Summary and Analysis Chapter 8: The Rise and Fall of Donehogawa
Donehogawa/Ely Samuel Parker: An Iroquois who adopted the name Ely Samuel Parker and served as Commissioner of the Bureau of Indian Affairs.
Jacob Cox: As Secretary of the Interior, he assured the Sioux that they could live outside their reservation and trade and receive goods.
Donehogawa, an Iroquois who was installed as the new Commissioner of Indian Affairs in 1869, learns of the January 23, 1870, massacre of Piegan Blackfeet three months after it happened. He orders an investigation into the massacre, which had angered many Plains Indians. He also asks Red Cloud to come to Washington, D.C., for talks. Red Cloud and his group of 15 Oglalas meet Donehogawa in June and express the Sioux’s anger over the treaty of 1868 which, as ratified by the Congress, puts the Sioux agency on the Missouri River. Donehogawa has Secretary of the Interior Cox explain that the Sioux would still be able to stay in their Powder River country because it was reserved as an Indian hunting ground. The Sioux would also not need to go to the reservation to trade or to receive their goods. Donehogawa’s downfall starts in the latter part of 1870. His enemies attack him as being nearly a savage due to his Indian ethnicity, and this prevents his agency from being able to buy supplies for reservation Indians.This eventually forces his resignation, which comes in the summer of 1871 after a House inquiry into his alleged misconduct.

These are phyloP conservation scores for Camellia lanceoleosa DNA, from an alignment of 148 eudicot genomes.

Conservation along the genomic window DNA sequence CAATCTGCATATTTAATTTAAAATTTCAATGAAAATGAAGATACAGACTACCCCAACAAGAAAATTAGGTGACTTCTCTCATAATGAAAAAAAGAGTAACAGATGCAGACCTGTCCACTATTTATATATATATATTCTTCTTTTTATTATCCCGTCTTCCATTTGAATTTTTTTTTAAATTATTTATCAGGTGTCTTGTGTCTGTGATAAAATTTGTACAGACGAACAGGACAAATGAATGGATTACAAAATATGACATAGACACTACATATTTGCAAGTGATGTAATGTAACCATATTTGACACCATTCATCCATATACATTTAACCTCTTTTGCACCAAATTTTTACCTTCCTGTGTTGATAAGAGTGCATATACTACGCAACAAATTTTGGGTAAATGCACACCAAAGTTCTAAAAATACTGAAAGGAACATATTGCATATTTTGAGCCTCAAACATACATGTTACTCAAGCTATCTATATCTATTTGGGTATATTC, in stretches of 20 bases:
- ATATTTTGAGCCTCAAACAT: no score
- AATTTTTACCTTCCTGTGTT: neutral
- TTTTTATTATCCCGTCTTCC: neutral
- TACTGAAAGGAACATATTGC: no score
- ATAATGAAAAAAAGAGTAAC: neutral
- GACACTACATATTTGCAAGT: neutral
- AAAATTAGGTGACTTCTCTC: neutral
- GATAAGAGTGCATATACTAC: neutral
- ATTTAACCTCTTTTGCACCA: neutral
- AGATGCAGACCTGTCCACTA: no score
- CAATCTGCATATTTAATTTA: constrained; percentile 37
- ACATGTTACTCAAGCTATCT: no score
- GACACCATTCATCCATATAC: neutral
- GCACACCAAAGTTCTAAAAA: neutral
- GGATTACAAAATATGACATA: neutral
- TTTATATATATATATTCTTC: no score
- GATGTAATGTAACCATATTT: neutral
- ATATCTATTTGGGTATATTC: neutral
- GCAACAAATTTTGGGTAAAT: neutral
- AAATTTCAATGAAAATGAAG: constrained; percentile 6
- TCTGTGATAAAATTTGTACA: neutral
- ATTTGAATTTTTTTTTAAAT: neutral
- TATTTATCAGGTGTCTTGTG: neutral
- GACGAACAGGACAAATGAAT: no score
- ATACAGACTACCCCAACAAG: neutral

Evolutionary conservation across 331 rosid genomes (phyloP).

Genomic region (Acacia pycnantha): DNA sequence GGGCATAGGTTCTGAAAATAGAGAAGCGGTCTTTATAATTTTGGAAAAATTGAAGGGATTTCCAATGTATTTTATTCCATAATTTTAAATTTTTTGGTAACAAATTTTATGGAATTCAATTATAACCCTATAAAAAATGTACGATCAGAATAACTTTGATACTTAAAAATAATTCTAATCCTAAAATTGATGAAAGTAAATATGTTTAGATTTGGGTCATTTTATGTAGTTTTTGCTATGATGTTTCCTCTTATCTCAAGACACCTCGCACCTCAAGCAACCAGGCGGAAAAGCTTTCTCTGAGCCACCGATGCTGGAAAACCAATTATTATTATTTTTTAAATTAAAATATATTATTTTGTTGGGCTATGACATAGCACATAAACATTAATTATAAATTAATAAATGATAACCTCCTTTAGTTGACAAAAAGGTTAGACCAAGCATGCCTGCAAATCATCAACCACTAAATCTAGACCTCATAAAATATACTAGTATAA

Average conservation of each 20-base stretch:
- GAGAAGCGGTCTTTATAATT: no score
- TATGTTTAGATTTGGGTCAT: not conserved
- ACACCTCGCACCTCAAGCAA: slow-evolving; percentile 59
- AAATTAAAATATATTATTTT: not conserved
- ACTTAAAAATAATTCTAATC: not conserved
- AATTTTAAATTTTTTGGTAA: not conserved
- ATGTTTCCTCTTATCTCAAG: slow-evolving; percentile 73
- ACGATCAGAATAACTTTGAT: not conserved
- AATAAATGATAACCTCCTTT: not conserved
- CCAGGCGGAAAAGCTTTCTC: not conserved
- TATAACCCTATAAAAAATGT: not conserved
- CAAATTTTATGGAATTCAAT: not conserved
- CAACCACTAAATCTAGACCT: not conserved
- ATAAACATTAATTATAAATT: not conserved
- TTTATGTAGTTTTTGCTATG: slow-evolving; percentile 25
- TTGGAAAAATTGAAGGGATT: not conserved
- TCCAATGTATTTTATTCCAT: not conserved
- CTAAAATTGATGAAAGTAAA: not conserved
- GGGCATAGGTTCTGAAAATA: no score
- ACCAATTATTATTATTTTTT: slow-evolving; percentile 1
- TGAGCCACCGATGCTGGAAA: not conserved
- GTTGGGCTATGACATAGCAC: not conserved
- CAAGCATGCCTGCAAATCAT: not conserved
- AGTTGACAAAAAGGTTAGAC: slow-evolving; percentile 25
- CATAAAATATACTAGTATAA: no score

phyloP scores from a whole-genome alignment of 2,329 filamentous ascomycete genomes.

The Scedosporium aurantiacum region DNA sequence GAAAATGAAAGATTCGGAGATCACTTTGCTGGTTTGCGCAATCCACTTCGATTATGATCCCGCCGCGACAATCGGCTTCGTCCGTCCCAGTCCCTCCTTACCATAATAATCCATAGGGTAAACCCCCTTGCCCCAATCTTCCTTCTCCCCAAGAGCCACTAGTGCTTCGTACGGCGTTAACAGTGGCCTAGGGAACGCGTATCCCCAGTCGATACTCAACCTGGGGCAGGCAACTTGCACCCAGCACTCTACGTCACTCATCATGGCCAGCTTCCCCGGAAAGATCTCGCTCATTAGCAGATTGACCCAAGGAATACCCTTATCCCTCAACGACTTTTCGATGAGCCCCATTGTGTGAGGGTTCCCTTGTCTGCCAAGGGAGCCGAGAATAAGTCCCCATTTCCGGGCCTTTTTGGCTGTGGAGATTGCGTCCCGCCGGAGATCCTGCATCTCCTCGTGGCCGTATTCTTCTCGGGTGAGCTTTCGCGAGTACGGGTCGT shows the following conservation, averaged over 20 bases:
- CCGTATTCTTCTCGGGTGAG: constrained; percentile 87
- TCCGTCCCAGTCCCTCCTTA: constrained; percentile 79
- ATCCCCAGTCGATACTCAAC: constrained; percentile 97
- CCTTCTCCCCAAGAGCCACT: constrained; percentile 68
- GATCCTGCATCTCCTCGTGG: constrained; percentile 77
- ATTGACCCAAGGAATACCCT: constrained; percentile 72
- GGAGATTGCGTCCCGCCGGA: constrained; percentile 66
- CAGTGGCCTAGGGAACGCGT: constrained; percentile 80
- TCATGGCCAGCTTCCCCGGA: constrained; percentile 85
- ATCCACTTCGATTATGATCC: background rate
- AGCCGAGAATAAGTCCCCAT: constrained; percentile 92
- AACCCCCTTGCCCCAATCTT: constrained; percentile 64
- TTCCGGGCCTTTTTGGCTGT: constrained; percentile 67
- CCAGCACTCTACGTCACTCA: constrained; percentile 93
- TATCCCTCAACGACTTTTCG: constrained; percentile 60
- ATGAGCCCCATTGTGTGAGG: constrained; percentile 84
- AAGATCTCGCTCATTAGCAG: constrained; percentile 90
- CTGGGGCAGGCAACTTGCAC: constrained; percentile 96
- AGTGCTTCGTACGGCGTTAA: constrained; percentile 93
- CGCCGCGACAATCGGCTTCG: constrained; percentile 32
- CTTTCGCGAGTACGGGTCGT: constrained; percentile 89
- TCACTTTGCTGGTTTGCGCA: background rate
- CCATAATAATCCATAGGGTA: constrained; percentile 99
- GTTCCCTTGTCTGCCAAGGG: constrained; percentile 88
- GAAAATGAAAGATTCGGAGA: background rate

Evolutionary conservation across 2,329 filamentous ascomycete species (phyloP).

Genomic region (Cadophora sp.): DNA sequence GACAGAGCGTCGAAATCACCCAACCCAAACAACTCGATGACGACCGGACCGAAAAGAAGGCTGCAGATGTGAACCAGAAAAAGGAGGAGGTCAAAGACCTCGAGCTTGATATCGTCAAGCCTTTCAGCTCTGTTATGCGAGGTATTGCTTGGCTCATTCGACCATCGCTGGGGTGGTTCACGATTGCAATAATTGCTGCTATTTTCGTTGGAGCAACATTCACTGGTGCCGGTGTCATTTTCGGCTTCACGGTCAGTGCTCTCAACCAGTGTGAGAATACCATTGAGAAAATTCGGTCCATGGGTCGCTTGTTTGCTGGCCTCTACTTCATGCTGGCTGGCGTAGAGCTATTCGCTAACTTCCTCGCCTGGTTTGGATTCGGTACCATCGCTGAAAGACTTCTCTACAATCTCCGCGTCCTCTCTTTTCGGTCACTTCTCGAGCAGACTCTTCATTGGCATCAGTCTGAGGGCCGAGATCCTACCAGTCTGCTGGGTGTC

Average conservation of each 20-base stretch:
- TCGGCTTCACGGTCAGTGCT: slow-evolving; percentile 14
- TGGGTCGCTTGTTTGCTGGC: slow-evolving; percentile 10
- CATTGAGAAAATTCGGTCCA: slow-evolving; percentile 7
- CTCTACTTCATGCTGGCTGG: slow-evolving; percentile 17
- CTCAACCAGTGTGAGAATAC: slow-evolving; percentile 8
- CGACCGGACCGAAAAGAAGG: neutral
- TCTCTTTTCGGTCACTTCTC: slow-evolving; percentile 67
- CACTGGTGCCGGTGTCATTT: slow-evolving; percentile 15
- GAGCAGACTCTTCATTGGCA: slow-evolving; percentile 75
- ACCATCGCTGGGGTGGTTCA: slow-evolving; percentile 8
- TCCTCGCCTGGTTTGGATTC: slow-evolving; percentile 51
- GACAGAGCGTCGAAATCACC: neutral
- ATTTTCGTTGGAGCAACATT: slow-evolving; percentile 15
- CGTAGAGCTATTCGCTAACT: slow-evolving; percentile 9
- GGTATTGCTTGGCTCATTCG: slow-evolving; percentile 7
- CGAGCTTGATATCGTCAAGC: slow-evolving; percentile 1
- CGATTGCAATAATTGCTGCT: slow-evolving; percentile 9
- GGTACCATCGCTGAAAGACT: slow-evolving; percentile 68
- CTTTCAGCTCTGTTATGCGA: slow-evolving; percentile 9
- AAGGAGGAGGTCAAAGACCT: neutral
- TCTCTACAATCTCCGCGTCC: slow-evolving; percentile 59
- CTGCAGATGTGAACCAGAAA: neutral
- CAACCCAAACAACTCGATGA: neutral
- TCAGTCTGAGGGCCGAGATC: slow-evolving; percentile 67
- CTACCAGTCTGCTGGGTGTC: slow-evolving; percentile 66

The question of how Donehogawa could become Commissioner of Indian Affairs is answered by the explanation that during the Civil War, he had been acquainted with President Grant, who was impressed by his abilities. However, news of the wholesale massacre of Piegan Blackfeet prompts the question of whether Indians could have ever had a place in the white man’s civilization. Didn’t the utter ruthlessness of the soldiers who slaughtered the Blackfeet show that the Army found it better policy to kill Indians than try to negotiate with them?
The story of Donehogawa’s demise makes that question even more pointed. It is, nonetheless, clearly true that the eager reception of the Indians in the East reflected an enduring fascination with them, even among those whites not on the frontier. The chapter's conclusion, with its story of Donehogawa, the alleged near-barbarian, making a fortune in New York City, shows the readers that apparently Indians could indeed make it in white civilization, but only if they played on the white man’s terms.